Pushing Through the Third Act
While I wouldn’t say I “blaze through” every book I work on, I definitely try to keep up a good pace. I like to finish a book before I’ve had a chance to talk myself out of it, before I grow to hate it, before (and it’s a silly fear, I know, but a fear nonetheless) someone else writes it.
Excitement and love (and that touch of fear) carry me through the first and second acts. I’m amazed at my own brilliance. I write funny scenes that make me laugh out loud, tragic scenes that stun me with their beauty, surprising scenes that, even with my little outline, not even I saw that coming.
And then I hit the third act. Facing the end of my book is like the penultimate mile in a 5k (from what I hear. I have never participated in one)—it’s the dark moment, when I start to feel that no matter how far I’ve come already, that last bit is impossible, and I have to force myself to pick up my feet and KEEP GOING.
So, here are Some Common Third Act Neuroses and Possible Antidotes:
*the ending is predictable, because, after all, I’ve seen it coming (on my handy-dandy rough outline) for about 50,000 words. Surely everyone else will see it coming, too.
Possible Antidote: It’s okay to take a little time (whatever this means to you—to my impatient brain a “little” time means about twenty-four hours) to brainstorm alternate endings. Try moving it to a different setting. Try adding crazy weather, or switch up the bad guy, or have somebody die unexpectedly. But KEEP GOING.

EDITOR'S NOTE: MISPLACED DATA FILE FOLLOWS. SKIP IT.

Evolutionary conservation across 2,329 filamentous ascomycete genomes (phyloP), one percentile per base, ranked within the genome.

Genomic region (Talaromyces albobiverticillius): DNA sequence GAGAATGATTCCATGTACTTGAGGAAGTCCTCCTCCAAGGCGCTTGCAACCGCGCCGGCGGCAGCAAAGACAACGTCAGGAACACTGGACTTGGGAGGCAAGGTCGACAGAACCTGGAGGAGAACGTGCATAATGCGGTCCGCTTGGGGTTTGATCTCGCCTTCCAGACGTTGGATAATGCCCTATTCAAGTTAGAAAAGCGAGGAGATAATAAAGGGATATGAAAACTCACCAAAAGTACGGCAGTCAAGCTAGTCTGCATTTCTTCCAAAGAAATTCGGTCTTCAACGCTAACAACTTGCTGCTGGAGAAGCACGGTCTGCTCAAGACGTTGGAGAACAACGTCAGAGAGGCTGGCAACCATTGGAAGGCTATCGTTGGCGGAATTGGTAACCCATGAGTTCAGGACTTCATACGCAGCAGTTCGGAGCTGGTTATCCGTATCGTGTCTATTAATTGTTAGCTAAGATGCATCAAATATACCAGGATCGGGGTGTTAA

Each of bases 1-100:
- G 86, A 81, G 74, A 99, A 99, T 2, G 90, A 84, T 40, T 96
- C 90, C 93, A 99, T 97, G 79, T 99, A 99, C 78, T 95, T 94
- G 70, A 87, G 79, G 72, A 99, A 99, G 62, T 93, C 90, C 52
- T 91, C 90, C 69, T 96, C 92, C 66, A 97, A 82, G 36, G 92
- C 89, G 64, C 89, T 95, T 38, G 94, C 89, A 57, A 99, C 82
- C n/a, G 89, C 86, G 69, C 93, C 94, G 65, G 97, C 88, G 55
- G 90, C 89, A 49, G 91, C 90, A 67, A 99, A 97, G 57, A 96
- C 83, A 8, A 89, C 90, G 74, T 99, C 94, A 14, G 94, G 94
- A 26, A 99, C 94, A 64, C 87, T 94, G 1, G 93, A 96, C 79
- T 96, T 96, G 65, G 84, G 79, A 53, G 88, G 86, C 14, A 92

*the ending isn’t big enough. I tend to pull punches, holding back when everything could be made bigger and more epic, probably because by now I’ve run out of steam.
Possible Antidote: I can make it bigger later. KEEP GOING.
*not everything gets figured out in the end.
Possible Antidote: I need to give myself a break. This is a FIRST DRAFT. Perfectionism has no place here. Make a note in brackets, like [oh, I forgot about the dead sister coming back to life and trying to eat the MC’s brains], and KEEP GOING.
*the story isn’t long enough, like it’s 30,000 words and supposed to be a novel, not a novella.
Possible Antidote: I have to accept that I write spare first drafts, with lots of dialogue and telling because I chase that high of watching the plot unfold, and I've never been much into description. It’s okay to have a 30k first draft. KEEP GOING.
We all have our weak moments when drafting a new book (and if YOU don’t ever have weak moments, could you please just keep that to yourself?). Sometimes these moments can be predictable, and other times they seem to come out of nowhere. Sometimes they’re merely annoying, and other times they paralyze us. When it comes to first drafts, for me it’s about writing through it, pushing through those doubts and questions. (So far. Who knows what my next first draft will bring?)
And please remember there is no wrong way to write a story. I feel like I should end every blog post with that sentence. There is no wrong way to write a story. Just get it down, friends.
ALSO—Veronica’s e-novella, BROOKE, a part of the Under the Never Sky sequence, is out today! Brooke is one of those fascinating side characters I am always wanting to know more about, and finally she gets her own story. Congrats, V!